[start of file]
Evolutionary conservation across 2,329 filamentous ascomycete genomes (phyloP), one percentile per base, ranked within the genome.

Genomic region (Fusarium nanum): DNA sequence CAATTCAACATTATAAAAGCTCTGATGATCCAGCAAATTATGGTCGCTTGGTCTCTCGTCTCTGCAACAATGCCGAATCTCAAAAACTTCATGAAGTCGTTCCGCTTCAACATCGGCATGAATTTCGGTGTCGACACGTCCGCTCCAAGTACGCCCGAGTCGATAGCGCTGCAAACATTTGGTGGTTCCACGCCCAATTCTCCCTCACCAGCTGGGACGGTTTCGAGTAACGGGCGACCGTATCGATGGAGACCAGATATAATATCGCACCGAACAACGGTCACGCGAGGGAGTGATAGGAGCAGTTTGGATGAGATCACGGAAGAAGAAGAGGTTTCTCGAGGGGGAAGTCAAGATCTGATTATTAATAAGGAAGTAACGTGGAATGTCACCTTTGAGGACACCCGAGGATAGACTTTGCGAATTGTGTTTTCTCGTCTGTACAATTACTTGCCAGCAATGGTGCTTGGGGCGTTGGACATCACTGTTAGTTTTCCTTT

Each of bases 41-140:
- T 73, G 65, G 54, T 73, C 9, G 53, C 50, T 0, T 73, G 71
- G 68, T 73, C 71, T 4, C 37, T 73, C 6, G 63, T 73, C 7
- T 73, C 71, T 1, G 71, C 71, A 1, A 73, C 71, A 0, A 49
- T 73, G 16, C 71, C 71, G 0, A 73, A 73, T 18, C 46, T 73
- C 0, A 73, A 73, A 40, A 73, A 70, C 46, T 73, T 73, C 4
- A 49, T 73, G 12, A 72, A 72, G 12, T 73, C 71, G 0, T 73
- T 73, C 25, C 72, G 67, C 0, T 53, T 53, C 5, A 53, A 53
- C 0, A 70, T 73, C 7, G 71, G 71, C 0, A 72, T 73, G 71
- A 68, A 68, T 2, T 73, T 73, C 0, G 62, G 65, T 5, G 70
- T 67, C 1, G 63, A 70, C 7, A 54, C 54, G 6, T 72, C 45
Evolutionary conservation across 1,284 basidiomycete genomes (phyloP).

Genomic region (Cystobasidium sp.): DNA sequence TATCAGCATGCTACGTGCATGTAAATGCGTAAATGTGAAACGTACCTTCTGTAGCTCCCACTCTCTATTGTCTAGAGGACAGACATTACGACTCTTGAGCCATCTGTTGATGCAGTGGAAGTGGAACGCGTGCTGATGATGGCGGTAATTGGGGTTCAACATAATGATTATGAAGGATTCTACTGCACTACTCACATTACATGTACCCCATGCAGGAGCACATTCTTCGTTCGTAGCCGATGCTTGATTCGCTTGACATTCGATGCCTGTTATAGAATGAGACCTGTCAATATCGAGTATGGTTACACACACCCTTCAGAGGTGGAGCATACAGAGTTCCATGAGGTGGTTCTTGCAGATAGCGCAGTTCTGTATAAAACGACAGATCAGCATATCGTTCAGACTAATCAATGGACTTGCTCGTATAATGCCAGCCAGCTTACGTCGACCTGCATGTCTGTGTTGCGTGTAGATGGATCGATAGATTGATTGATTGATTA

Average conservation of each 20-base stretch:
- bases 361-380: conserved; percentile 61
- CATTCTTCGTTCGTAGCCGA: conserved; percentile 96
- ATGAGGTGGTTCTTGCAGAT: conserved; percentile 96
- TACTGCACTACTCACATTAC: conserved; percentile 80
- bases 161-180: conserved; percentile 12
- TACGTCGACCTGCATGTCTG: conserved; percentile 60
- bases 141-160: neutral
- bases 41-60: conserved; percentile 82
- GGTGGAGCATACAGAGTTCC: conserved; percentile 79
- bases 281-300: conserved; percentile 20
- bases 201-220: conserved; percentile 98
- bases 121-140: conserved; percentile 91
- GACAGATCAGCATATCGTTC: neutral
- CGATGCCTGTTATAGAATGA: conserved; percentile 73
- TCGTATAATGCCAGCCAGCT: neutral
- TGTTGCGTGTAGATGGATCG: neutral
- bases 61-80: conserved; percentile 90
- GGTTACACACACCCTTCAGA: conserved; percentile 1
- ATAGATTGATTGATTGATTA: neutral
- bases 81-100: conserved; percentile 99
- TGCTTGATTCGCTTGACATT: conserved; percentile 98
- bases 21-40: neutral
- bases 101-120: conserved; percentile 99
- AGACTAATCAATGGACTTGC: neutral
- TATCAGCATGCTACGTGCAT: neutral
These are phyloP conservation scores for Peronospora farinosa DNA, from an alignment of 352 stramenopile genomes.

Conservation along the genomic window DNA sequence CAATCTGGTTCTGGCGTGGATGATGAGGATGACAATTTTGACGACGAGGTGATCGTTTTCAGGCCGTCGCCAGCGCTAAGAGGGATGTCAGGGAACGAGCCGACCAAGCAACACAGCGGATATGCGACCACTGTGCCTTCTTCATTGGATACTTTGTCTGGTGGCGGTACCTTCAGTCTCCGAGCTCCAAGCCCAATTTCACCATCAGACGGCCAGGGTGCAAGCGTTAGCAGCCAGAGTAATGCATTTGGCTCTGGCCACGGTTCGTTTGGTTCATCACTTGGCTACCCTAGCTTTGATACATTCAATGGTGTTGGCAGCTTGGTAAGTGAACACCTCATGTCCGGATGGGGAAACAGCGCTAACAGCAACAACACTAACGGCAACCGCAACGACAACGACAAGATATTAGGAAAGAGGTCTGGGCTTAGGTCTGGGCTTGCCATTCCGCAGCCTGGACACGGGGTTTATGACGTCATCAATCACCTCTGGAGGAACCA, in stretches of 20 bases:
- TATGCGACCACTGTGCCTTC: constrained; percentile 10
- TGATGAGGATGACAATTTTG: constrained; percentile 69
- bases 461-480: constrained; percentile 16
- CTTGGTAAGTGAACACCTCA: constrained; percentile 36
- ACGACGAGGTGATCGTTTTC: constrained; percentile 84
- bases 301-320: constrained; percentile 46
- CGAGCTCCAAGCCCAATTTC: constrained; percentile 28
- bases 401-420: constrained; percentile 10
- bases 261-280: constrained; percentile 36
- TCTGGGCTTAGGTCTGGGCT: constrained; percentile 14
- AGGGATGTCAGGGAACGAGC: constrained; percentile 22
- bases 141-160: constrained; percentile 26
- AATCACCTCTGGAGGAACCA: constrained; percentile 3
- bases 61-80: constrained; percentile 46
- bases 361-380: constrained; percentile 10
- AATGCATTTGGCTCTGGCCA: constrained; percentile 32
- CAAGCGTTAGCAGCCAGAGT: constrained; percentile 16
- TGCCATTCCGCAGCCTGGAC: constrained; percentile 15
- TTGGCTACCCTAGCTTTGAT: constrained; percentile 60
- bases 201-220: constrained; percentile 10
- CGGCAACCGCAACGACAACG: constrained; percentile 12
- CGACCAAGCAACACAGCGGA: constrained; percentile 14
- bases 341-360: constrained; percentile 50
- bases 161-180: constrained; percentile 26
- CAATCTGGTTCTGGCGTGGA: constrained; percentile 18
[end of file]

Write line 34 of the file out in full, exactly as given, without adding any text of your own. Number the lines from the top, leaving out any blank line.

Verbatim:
- GGTTACACACACCCTTCAGA: conserved; percentile 1